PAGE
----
Mary Bennet, the middle sister in Pride and Prejudice never really had much depth of character. She wasn't an insatiable flirt like Lydia and Kitty nor of marrying age like Jane and Elizabeth. As a result, she floats through the story hardly noticed in Austen's extremely popular novel. This gives McCullough a lot of wiggle room to imagine a life for Mary well into spinsterhood.
Mary reaches her independence in her late 30's well after the marriages of all her other sisters and only due to the passing of her mother, the nosy Mrs. Bennet. Defying proper behavior of a single woman, Mary decides to explore the plight of the poor in England first-hand in order to write a book. She travels alone via transport used mainly by a poorer class of people which paves the way for all kinds of drama and intrigue.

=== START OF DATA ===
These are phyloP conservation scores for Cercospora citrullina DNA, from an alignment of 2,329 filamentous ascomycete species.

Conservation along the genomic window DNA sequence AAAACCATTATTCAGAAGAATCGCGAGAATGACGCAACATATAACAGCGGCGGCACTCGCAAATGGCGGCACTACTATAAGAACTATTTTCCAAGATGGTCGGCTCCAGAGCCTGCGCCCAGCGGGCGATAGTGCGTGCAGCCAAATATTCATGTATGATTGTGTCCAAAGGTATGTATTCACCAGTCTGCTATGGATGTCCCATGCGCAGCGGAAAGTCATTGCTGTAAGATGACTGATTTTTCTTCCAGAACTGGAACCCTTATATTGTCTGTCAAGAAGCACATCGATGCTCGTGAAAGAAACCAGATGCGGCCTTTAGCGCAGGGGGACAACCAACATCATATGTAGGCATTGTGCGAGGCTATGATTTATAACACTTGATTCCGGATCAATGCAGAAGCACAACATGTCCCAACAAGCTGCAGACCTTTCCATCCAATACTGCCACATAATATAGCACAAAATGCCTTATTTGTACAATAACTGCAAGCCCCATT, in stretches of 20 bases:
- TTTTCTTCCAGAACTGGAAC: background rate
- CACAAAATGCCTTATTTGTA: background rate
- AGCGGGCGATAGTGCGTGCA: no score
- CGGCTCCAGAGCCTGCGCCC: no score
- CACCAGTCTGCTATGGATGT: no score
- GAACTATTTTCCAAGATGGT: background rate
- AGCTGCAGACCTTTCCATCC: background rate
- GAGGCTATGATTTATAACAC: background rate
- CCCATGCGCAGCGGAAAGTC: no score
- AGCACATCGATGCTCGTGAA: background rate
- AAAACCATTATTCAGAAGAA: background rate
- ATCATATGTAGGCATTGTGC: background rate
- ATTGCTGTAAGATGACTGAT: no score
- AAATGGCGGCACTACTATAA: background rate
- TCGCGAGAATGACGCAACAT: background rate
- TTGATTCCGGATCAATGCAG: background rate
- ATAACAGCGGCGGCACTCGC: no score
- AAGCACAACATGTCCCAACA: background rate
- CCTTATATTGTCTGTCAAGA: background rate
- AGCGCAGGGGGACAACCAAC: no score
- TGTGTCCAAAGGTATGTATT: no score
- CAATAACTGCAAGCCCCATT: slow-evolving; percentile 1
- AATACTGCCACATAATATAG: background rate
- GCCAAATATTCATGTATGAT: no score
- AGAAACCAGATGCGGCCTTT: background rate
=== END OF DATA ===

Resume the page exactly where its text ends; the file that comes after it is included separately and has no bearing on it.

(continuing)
In true McCullough fashion we're brought into a world where nobody is really happy to start with, yet they're all doing what need to be done to stay alive and take care of each other. While things improve for mostly everyone by the end the road isn't easy. Not everyone makes it. Full of lots of intense moments and heightened situations, Miss Mary Bennet's path to independence is an exciting story. The tone feels like a mix between a romance novel of today (without the sex) and a Gothic novel from the Victorian Era (without the supernatural element).
This was an interesting read although Mary doesn't feature as prevalently as I had thought before opening up the book. She's hardly a player until the last quarter of the novel. The narrative is more about the entire Bennet family and the people who have been pulled into their lives. I'd list this book as a quick, action-packed read good for a plane trip or somewhere where you have to sit and wait for a long time. If you really want to sample McCullough's work though and haven't read The Thorn Birds yet run out and get that today!